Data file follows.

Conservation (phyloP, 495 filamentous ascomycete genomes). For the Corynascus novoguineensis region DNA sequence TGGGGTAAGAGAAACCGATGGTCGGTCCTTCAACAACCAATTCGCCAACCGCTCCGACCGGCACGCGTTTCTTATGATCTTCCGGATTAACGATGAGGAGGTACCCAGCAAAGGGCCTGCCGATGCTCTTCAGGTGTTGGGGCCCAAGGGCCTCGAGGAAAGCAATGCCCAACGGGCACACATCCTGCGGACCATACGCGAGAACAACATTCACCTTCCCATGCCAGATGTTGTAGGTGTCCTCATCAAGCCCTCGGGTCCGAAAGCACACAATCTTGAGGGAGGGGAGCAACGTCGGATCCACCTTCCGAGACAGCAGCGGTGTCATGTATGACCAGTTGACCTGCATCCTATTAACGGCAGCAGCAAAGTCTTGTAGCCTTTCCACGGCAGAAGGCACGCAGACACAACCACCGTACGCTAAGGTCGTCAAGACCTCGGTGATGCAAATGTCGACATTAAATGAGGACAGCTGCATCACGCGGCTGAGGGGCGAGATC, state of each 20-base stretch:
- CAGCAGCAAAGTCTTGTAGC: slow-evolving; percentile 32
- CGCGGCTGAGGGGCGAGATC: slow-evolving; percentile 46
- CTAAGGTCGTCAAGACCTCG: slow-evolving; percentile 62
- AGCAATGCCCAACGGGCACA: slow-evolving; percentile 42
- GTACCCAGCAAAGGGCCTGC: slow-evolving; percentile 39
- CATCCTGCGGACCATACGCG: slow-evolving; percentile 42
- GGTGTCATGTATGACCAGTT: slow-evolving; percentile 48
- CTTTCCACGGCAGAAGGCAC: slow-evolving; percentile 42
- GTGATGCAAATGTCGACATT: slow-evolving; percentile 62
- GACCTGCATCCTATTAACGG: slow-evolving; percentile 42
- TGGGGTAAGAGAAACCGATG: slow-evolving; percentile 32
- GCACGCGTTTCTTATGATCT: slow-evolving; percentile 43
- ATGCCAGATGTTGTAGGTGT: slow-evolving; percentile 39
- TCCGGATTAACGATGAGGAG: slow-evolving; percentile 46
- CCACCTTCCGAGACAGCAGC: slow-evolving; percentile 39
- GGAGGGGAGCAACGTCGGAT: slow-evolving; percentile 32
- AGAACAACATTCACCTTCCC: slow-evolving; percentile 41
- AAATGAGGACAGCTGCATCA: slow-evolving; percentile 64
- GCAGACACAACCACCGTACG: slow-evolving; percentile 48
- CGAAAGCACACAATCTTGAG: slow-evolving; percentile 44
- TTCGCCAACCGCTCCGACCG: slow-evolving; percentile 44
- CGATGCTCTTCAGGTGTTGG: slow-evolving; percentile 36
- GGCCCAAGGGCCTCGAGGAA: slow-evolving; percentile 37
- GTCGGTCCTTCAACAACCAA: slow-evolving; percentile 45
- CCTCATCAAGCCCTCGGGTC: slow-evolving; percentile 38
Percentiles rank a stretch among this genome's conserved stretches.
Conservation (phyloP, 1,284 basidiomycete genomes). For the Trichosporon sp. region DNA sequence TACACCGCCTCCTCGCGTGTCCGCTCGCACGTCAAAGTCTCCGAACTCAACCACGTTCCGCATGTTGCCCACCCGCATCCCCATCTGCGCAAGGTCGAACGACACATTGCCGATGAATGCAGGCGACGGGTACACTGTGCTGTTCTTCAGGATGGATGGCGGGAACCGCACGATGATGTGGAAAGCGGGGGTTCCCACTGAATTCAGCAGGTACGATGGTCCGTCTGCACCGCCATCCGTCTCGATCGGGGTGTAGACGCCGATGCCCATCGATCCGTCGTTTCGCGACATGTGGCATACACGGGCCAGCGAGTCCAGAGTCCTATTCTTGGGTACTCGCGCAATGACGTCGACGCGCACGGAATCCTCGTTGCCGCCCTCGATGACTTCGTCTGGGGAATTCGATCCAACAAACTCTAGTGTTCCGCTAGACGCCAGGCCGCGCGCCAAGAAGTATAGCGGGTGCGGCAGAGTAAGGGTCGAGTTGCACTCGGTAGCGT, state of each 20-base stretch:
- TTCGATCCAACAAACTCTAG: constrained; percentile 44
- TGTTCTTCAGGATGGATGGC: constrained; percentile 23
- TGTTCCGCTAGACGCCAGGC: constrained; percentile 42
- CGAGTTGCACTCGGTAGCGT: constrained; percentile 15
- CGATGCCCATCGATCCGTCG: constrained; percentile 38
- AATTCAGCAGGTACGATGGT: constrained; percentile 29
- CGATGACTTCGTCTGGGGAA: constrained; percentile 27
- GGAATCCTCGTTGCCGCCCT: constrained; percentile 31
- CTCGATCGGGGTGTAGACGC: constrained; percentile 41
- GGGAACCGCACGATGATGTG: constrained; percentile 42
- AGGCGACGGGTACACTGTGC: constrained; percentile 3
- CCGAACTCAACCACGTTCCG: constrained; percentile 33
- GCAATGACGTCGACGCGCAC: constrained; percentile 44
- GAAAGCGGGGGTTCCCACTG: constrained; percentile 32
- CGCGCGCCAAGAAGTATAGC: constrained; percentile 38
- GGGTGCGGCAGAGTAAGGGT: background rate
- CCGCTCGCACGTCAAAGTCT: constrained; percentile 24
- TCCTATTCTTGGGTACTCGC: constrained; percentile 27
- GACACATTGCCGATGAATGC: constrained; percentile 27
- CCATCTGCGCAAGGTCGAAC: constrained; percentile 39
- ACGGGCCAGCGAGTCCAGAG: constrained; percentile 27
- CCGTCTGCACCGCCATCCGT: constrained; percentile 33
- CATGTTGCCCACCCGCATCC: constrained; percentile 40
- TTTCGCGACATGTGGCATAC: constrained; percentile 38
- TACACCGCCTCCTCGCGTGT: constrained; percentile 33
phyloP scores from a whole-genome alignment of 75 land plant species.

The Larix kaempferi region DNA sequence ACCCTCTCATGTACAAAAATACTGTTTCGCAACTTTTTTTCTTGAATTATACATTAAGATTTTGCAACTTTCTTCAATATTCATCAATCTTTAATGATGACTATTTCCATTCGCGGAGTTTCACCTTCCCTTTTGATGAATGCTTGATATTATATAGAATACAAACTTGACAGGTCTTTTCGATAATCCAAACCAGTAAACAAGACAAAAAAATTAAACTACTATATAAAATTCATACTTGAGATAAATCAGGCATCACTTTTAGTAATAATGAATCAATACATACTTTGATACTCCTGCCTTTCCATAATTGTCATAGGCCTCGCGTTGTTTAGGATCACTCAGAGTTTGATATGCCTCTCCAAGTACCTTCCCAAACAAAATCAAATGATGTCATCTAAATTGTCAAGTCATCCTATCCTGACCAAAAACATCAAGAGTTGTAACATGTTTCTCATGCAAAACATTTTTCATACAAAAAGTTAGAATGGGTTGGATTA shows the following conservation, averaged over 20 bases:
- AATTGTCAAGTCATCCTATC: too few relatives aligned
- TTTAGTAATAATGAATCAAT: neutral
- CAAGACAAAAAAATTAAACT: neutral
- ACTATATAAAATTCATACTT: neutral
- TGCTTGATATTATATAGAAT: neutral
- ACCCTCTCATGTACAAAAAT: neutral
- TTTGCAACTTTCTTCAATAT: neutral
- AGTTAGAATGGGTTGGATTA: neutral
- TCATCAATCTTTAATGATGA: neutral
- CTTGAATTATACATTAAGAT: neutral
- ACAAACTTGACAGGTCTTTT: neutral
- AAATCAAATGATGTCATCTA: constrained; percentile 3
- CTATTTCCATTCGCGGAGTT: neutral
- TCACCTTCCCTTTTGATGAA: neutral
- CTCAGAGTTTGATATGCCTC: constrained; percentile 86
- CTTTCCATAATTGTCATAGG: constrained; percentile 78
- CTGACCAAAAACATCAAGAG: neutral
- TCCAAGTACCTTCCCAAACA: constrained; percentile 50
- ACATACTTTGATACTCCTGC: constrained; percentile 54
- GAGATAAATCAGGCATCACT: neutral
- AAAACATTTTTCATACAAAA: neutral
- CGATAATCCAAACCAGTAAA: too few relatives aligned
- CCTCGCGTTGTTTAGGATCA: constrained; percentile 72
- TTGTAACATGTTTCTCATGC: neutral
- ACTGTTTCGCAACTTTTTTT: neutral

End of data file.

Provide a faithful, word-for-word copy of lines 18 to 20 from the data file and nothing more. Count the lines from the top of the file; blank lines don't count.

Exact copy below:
- AGAACAACATTCACCTTCCC: slow-evolving; percentile 41
- AAATGAGGACAGCTGCATCA: slow-evolving; percentile 64
- GCAGACACAACCACCGTACG: slow-evolving; percentile 48